H2O — Image courtesy Gremlin Theatre

H2O

Gremlin Theatre
Directed by Ellen Fenster

The Gremlin Theatre’s current production of H2O, a play written by Jane Martin and directed by Ellen Fenster, explores connections between faith, fame, and creativity, and ponders whether art, and theater in particular, can adequately provide a semblance of order in a chaotic and indifferent universe.

The small cast features Deborah (Ashley Rose Montondo), a struggling but talented actor who is building a career in New York based on what she feels is a call from God, and Jake (Peter Christian Hansen), a severely disillusioned veteran and overnight Hollywood success story. The two characters exquisitely balance each other out, largely because they come from vastly different worlds.

As an Evangelical Christian with a close relationship to her minister father, Deborah is confident that she is serving a higher power by bringing beauty and poignancy to the world through acting. She is particularly drawn to Shakespeare because she feels that he, more than any other playwright, illustrates the presence of the divine in mankind. Although Deborah is a little self-righteous at times, both Martin and Montondo have crafted an endearingly conflicted character who avoids easy stereotyping as a blind and sanctimonious Christian. Montondo does a masterful job of subtly illustrating Deborah’s doubts and vulnerabilities, as well as her unshakable religious principles.

H2O — Image courtesy Gremlin TheatreA few moments after meeting Jake, we learn that he is an emotional wreck, a ticking time bomb of self-destruction. Perhaps even more damaging to Jake than his time overseas was his sudden rise to fame. In what sounds like a fairly standard Hollywood rags-to-riches story, Jake, who fled to Los Angeles after his military service, was discovered and cast fairly quickly in Dawn Walker 1, 2, and 3, a series of formulaic films about a silent superhero. Thirty million dollars richer, but no more whole than he was before his fame, Jake takes on the role of Hamlet to prove to the public and to himself that he is talented and worthy of the success that he has been granted.

Deborah, whose initial meeting with Jake coincides with his attempted suicide, is unceremoniously sucked into the movie star’s world and indirectly implored to help him recover. “I’m drained of meaning,” Jake tells Deborah from his hospital bed, eliciting her to help him figure out what, if anything, he should be living for. It is this same purposelessness that draws Jake to Hamlet, and it quickly becomes clear that what he is looking for in the play is essentially the same thing that Deborah finds in God: reassurance that life is valuable, proof that there are deep-seeded truths that all people share, and belief that the world is, at its core, good.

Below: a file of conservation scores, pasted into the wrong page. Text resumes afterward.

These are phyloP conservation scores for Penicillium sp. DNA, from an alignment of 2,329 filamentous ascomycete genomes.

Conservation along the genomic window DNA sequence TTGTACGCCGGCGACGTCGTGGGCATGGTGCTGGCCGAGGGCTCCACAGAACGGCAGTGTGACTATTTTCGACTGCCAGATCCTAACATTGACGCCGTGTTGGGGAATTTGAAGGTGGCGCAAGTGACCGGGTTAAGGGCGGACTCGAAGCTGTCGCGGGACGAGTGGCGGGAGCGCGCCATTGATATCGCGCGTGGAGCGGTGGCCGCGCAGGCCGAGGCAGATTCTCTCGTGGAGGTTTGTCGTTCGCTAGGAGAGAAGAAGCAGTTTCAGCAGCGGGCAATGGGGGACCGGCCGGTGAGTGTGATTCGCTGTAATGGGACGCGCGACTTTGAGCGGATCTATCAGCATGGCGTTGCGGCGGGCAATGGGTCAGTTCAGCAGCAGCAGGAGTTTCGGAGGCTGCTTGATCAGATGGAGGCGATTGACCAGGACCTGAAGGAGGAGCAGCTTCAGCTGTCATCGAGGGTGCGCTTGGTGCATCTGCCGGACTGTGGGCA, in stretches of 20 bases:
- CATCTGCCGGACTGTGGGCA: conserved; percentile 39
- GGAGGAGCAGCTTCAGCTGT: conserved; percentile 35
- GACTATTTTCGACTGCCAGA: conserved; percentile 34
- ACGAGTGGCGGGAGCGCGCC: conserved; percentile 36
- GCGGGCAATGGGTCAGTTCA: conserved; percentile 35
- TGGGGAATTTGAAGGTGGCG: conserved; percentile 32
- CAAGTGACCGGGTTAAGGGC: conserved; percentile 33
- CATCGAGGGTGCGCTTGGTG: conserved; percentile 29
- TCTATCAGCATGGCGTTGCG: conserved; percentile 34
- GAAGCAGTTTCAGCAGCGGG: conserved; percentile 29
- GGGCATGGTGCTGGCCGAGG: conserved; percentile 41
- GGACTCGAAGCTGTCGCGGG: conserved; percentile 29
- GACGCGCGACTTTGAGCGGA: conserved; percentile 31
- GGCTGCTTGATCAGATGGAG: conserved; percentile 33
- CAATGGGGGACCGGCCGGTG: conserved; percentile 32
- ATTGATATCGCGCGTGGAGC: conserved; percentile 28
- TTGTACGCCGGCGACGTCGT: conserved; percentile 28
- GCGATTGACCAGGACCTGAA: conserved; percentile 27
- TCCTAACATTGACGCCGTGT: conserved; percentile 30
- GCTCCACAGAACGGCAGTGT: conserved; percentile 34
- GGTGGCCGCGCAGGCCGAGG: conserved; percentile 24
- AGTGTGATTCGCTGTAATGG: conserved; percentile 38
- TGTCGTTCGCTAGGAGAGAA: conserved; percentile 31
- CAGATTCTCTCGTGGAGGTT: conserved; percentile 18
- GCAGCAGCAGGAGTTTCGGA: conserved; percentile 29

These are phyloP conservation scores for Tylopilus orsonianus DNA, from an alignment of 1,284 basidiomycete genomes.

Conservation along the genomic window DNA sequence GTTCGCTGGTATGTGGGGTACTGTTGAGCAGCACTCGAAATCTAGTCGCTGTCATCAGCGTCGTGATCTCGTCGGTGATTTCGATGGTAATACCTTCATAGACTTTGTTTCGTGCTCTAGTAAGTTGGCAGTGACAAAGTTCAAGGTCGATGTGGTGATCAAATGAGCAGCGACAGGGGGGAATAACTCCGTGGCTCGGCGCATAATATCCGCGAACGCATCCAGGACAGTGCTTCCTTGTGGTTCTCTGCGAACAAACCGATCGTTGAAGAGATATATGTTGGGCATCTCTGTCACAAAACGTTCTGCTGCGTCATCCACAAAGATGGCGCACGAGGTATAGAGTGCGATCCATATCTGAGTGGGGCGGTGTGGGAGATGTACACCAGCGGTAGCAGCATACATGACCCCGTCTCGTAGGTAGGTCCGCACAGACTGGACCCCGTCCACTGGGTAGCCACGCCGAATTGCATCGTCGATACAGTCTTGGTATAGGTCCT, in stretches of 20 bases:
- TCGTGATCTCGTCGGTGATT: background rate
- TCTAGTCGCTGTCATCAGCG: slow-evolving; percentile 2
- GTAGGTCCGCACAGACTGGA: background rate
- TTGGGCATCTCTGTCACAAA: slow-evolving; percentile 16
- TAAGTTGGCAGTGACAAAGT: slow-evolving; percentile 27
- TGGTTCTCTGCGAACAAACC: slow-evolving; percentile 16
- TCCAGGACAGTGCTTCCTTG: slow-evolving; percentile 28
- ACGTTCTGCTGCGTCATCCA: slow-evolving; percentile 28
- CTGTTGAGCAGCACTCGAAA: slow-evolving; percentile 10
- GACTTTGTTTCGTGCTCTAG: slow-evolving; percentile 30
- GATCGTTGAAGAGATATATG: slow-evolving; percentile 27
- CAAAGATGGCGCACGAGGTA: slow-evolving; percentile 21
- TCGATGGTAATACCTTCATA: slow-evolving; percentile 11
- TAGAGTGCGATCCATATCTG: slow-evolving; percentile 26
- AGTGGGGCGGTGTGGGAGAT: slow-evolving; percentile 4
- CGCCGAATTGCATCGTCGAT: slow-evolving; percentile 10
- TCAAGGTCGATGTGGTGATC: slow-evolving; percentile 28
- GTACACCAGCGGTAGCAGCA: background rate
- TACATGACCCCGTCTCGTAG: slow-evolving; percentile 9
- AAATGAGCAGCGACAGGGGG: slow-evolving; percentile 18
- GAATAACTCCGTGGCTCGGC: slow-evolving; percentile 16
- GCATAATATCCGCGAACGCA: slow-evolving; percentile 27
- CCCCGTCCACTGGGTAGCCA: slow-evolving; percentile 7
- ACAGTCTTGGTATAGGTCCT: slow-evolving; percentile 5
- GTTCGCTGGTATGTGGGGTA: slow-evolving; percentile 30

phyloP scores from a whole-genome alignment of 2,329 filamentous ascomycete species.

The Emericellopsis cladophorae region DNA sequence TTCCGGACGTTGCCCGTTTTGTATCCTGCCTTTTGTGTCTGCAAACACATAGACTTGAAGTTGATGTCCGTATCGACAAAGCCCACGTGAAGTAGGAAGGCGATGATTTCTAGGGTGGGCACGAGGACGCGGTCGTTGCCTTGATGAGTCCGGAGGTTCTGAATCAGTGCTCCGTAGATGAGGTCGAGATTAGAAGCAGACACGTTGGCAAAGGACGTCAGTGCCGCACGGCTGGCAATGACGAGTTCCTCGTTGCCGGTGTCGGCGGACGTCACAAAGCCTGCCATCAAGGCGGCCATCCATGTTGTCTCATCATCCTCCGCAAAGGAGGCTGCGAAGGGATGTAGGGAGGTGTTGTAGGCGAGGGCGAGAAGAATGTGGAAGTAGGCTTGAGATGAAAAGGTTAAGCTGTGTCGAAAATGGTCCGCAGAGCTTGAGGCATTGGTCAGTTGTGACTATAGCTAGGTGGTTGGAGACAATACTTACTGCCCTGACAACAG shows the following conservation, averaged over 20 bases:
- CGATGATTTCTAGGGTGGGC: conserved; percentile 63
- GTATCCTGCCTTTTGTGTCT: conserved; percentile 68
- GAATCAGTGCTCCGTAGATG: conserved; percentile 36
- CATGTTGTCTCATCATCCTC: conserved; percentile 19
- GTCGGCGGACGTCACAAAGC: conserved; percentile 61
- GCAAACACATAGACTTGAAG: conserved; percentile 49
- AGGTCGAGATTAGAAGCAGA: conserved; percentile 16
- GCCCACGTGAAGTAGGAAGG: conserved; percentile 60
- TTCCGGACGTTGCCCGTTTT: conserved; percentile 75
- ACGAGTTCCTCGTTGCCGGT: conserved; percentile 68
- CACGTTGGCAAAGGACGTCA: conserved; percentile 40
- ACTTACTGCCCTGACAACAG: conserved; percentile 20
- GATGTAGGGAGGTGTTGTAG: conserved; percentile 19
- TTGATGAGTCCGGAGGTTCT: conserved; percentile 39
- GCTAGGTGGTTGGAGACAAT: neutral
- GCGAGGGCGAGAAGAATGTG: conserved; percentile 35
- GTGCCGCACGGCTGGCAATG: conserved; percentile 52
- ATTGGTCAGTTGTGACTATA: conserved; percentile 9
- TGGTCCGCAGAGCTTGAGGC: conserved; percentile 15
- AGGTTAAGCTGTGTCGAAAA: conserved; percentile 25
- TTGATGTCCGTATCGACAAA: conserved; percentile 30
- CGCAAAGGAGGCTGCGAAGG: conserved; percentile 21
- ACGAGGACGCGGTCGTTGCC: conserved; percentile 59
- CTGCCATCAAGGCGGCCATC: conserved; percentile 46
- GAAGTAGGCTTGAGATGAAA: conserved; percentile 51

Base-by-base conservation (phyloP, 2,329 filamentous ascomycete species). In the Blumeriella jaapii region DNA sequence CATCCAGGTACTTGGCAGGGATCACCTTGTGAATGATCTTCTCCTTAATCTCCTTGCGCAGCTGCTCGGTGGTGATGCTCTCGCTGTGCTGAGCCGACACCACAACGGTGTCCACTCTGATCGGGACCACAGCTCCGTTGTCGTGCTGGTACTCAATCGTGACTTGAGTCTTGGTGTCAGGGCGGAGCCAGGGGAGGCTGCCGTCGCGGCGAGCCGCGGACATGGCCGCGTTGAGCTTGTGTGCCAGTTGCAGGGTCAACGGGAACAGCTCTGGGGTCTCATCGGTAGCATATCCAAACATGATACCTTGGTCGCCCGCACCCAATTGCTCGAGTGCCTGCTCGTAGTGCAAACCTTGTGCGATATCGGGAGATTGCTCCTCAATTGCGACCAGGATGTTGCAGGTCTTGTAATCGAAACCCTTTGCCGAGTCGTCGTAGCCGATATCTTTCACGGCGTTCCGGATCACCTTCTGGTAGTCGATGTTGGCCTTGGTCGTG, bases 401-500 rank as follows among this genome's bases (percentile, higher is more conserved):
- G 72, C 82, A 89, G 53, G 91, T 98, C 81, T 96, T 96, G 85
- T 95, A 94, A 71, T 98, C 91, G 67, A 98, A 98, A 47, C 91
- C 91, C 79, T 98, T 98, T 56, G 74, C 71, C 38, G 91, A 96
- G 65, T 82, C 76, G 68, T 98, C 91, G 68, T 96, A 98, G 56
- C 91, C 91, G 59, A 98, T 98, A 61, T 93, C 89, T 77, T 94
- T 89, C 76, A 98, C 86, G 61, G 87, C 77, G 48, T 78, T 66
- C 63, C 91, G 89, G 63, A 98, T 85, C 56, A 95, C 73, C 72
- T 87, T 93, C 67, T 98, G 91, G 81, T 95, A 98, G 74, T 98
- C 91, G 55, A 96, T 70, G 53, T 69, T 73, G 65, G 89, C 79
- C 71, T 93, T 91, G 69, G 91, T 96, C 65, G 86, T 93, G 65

H2O — Image courtesy Gremlin TheatreWhile Jake and Deborah, who is cast as Ophelia opposite Jake’s Hamlet, grow closer, they are both forced to interrogate their belief systems, something they find challenging at the best of times and catastrophic at the worst. Deborah, when needled by Jake about the improbability of a benevolent and all-knowing creator, concedes that even if God is fictional, the strength, peace, and assurance that her belief affords her are reward enough. Her faith allows her to live happily, something that Jake’s nihilism isn’t able to do.

What is most impressive about the Gremlin’s production is the depth and complexity that Montondo and Hansen bring to their characters. We have a fundamentalist Christian and a tortured and insecure Hollywood leading man; it would be pretty easy to oversimplify, and this doesn’t happen. Sure, Deborah spews a few truisms and Jake sometimes overdoes the indulgent self-pity, but even when the characters veer toward cliché, there is enough other frustrating and messy humanity present to rescue them from being boring or trite. One gets the sense that while both Deborah and Jake would often like to deny the intricacies of their own minds as well their feelings for each other since doing so would make their lives easier and safer, the playwright, director, and actors never allow this as an option.

H2O — Image courtesy Gremlin TheatreUltimately, H2O doesn’t offer a clear opinion on whether Deborah’s passionate but ultimately narrow faith or Jake’s detached cynicism is a “better” ideology to carry through life. If the play does have a moral inkling, it’s that all people formulate coping mechanisms in order to deal with realities that would be too harsh to bear otherwise, and while this may be necessary, it does not come without ramifications. The fact that it is impossible to live within one’s chosen ideological framework without impacting others, sometimes violently so, is where the play draws its tension, as we see in a scene where Deborah attempts to force an emotional response in Jake with disastrous results.

H20 continues Gremlin Theatre’s successful streak of staging (mostly) modern and contemporary plays of artistic, emotional, and intellectual intensity, plays that don’t avoid posing challenging questions or depicting a wide, and therefore sometimes ugly, array of human experiences. While the subject matter of H2O is difficult, there is joy in the exuberance with which the production is undertaken. Hansen and Montondo embody their characters fully and display a tremendous onstage connectedness despite the fact that they are at odds with each other more often than not. H2O is a tremendously worthwhile production and plays at the Minneapolis Theatre Garage until June 27.

Photos by Aaron Fenster

Published by

Emily Anderson

is completing her Ph.D. in English at the University of Minnesota. She teaches literature and writing at several local educational institutions.